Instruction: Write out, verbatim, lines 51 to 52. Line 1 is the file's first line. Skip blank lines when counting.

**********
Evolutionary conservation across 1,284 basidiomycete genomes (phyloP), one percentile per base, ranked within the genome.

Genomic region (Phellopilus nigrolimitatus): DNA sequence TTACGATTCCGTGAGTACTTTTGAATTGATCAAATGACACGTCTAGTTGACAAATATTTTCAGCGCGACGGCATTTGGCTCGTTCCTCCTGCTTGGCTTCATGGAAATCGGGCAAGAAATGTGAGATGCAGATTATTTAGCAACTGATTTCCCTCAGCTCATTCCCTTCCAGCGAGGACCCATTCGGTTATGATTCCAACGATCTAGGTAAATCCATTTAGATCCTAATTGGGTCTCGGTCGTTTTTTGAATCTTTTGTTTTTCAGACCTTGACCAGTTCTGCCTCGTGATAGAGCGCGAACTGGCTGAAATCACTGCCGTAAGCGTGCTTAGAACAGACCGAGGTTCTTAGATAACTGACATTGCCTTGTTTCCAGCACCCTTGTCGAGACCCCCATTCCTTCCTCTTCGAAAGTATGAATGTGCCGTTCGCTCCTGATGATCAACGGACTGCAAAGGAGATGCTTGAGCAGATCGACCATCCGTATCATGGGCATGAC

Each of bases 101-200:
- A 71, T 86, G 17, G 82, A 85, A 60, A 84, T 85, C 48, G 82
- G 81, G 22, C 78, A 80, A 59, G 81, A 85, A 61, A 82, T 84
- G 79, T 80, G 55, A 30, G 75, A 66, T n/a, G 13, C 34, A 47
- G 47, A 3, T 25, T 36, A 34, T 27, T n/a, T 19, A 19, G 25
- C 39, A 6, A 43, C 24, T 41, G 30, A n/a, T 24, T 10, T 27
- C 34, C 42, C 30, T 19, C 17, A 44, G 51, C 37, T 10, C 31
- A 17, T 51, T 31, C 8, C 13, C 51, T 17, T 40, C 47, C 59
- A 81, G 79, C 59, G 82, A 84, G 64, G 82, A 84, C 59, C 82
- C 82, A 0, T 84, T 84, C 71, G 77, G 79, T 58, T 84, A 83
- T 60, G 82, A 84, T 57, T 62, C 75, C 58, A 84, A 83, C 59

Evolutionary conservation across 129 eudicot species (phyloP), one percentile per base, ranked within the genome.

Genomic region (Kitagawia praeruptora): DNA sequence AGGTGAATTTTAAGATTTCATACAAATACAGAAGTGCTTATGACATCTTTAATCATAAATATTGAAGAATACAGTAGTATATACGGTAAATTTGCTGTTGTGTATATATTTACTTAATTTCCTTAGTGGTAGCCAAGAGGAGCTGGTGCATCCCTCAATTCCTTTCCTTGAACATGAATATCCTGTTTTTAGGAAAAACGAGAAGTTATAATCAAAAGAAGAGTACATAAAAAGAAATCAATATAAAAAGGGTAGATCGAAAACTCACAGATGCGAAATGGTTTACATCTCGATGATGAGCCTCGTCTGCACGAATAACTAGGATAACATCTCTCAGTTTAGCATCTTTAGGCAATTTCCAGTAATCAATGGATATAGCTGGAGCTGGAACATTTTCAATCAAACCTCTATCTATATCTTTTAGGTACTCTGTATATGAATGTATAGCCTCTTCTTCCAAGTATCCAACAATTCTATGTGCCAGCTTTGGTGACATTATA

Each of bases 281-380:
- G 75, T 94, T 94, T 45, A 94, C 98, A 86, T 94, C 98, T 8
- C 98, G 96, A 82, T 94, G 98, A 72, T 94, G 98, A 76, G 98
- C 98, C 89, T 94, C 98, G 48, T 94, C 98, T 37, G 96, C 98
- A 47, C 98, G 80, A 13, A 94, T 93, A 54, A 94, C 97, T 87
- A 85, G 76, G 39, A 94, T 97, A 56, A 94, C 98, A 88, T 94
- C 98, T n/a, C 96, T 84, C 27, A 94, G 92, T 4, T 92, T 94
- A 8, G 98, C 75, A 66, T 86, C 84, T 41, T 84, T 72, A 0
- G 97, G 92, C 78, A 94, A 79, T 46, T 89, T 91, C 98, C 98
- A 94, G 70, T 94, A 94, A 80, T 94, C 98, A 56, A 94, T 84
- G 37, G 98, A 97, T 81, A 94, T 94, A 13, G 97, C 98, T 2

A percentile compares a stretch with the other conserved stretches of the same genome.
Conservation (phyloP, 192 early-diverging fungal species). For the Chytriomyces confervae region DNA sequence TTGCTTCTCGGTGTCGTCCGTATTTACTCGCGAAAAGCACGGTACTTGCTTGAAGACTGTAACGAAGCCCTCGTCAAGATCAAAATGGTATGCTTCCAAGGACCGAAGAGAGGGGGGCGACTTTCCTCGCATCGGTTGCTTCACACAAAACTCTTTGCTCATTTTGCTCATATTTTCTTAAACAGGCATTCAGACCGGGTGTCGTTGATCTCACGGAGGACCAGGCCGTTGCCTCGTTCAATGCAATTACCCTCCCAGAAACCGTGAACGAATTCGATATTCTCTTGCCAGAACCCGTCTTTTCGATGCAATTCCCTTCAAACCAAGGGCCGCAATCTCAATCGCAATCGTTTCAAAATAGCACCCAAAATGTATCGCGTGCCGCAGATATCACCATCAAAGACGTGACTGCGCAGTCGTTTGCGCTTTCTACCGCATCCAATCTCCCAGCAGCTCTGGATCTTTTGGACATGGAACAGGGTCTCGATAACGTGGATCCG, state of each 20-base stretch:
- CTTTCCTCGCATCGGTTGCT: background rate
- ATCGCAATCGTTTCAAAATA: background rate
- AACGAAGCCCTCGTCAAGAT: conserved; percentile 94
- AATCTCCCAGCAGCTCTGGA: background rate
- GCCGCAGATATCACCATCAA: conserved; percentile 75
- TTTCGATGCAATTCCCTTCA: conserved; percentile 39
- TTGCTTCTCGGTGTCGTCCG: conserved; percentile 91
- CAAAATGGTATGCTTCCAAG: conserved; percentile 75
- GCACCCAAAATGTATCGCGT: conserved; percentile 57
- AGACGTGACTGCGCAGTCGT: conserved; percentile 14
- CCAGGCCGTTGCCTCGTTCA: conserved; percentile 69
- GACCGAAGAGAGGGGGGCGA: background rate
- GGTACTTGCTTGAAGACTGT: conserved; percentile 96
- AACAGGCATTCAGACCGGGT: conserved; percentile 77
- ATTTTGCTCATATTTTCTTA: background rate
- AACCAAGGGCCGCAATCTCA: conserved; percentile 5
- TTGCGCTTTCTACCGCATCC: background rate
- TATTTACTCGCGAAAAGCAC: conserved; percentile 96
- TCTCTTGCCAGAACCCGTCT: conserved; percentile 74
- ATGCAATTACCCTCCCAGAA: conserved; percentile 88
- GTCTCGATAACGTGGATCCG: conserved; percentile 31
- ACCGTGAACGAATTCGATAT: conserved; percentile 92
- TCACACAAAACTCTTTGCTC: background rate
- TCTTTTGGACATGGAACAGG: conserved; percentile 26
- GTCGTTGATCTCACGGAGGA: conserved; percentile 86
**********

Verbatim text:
- TCACACAAAACTCTTTGCTC: background rate
- TCTTTTGGACATGGAACAGG: conserved; percentile 26